There are several unique symptoms that occur in psychosis and schizophrenia. People with these psychological problems often report being hypersensitive to sounds and scenes. Their cognitive resources become distracted and aroused by seemingly mundane background noise and they have difficulty focusing on visual cues and performing relatively easy cognitive tasks as a result. This aspect of schizophrenia has just now begun to be explored in depth. In an effort to extend the existing research, Jason Smucny of the Neuroscience Program at the University of Colorado recently conducted a study measuring the neurological processes that occur during an easy and difficult task among 21 participants with schizophrenia and 23 with no history of psychosis.
All of the participants underwent magnetic resonance imaging (MRIs) while they performed both easy and difficult tasks that required varying degrees of visual and cognitive attention. While they were completing their tasks, the participants were also exposed to what would be considered normal urban sounds, such as the sound of a train or cars on the streets. The results revealed that the participants with schizophrenia had increased neural activation in specific brain regions that impaired their ability to focus on even the easy tasks. They performed far worse on both sets of tasks than the participants without psychosis. Additionally, the schizophrenic group had slower reaction times as a direct result of the auditory distraction.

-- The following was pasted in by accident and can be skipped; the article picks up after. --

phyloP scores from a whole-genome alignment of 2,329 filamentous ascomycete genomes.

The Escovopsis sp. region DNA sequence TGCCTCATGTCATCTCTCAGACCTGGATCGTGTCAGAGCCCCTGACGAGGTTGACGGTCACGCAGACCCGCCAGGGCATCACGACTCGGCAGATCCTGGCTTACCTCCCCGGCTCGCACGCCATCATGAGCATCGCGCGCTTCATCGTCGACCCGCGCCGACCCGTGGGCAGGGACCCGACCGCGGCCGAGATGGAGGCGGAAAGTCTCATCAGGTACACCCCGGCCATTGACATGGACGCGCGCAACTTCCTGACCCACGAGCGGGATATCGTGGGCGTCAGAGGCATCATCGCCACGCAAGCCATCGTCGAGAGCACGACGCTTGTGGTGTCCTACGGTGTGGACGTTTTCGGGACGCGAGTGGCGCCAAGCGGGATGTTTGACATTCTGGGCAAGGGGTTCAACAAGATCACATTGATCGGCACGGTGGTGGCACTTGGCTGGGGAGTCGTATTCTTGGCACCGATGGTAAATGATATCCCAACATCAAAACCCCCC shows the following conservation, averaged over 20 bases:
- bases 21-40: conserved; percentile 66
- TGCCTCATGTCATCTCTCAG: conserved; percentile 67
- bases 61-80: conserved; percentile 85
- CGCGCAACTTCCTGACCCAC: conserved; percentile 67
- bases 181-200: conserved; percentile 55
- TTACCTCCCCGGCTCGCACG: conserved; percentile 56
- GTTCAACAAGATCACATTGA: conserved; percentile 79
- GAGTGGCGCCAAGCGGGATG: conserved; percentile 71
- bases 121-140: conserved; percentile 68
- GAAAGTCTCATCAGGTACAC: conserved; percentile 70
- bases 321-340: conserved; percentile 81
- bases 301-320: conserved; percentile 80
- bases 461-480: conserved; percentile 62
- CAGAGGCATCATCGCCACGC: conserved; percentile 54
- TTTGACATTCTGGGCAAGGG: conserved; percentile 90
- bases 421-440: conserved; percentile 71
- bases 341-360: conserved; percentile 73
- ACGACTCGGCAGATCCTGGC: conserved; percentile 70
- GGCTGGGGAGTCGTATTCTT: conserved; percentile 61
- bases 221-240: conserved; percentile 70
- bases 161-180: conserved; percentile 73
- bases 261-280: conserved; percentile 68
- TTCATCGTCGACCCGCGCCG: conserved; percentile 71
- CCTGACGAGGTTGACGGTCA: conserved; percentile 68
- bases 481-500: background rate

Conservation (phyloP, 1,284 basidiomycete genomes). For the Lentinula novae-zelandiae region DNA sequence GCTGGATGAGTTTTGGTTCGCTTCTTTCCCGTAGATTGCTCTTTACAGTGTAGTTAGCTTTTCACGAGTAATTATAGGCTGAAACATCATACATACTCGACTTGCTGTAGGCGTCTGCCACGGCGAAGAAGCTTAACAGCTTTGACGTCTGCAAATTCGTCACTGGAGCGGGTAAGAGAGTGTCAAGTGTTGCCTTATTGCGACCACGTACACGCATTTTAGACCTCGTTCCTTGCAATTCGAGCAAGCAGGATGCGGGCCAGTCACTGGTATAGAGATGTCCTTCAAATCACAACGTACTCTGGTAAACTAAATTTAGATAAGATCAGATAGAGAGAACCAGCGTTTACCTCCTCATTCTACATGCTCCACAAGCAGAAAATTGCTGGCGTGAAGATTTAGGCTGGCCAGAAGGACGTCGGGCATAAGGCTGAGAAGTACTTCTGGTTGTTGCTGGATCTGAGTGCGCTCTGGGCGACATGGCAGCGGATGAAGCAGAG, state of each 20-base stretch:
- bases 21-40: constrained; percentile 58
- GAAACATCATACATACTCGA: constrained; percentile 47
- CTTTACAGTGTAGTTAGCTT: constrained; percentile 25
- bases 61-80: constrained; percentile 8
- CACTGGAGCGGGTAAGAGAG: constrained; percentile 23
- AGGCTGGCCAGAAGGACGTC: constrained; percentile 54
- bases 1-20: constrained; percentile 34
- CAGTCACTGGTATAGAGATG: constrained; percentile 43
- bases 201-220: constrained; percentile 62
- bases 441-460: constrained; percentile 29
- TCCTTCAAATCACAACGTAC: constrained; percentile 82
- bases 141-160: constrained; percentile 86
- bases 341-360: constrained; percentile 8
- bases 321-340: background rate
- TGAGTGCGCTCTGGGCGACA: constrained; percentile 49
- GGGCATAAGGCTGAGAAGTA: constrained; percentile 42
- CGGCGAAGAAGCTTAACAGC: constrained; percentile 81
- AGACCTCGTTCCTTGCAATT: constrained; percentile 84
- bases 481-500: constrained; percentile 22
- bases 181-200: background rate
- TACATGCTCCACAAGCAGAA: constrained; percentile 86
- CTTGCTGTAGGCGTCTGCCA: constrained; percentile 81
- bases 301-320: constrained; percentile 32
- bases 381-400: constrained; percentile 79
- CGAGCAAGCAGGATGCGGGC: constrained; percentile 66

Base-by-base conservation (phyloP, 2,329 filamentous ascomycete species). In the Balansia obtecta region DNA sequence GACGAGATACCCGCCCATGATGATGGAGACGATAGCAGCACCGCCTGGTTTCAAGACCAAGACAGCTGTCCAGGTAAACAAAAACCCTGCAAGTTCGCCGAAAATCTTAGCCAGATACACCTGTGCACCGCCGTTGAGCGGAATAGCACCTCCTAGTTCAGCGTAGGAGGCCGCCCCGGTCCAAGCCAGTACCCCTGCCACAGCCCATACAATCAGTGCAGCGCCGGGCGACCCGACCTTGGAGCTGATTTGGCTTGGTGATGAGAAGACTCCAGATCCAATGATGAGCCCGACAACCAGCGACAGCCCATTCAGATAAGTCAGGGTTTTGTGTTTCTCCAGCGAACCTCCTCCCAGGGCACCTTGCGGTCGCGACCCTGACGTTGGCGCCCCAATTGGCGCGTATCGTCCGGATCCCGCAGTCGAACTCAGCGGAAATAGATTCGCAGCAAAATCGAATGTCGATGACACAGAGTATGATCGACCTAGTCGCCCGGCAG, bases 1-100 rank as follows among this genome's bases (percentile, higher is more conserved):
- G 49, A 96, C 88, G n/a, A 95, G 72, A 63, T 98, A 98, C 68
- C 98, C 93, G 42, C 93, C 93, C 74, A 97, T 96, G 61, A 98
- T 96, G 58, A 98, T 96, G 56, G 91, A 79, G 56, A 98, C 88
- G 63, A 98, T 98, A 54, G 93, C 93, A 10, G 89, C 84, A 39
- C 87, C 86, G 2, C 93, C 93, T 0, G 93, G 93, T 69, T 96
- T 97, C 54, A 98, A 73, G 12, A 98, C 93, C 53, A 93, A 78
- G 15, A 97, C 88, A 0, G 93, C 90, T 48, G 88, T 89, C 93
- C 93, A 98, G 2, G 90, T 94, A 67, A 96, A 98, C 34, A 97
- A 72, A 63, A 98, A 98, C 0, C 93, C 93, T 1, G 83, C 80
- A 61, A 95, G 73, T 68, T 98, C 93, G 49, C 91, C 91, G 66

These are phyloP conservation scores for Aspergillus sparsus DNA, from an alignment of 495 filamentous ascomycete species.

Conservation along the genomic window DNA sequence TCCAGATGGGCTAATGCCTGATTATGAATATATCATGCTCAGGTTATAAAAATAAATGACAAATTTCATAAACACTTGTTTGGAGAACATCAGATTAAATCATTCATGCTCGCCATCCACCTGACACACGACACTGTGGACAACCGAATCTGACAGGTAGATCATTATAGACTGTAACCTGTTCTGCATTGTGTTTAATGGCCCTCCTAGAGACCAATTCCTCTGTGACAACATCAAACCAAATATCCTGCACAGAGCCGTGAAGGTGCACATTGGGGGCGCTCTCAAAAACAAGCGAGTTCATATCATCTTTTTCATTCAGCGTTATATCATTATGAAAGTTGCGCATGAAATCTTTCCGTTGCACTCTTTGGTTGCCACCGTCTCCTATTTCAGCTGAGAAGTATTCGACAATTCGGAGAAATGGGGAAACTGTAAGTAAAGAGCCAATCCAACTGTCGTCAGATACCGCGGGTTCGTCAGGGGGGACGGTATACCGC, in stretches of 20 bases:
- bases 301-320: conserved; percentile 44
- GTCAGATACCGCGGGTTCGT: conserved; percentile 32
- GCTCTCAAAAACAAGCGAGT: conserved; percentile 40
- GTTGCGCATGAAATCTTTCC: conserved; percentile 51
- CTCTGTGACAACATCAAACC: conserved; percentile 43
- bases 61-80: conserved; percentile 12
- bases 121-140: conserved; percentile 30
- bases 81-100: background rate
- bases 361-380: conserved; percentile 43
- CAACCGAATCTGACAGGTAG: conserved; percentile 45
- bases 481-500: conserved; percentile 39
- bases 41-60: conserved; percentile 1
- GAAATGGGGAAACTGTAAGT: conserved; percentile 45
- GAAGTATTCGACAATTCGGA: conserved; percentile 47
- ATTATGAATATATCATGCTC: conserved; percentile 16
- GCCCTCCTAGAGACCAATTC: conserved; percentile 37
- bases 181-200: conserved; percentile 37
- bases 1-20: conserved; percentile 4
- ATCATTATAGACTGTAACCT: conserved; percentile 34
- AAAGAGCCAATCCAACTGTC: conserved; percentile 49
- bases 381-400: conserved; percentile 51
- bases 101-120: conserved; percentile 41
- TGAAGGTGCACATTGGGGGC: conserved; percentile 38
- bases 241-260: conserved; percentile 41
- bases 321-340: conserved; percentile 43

Sensory overload, such as the kind evidenced in this study, can have a significant impact on the global functioning and quality of life for people with schizophrenia. They may be unable to perform normal activities, especially in social environments, such as reading street signs, following directions, or communicating with others. These deficits can encroach on other domains required to function at optimal levels, further impairing quality of life. Smucny said, “This work is the first to demonstrate that previously reported auditory processing abnormalities may be associated with neural response changes during cross-modal, visual attention tasks in schizophrenia.” Future work should examine ways to minimize auditory distractions that occur in psychosis and schizophrenia.
Smucny J, Rojas DC, Eichman LC, Tregellas JR (2013). Neural effects of auditory distraction on visual attention in schizophrenia. PLoS ONE 8(4): e60606. doi:10.1371/journal.pone.0060606
The preceding article was solely written by the author named above. Any views and opinions expressed are not necessarily shared by GoodTherapy.org.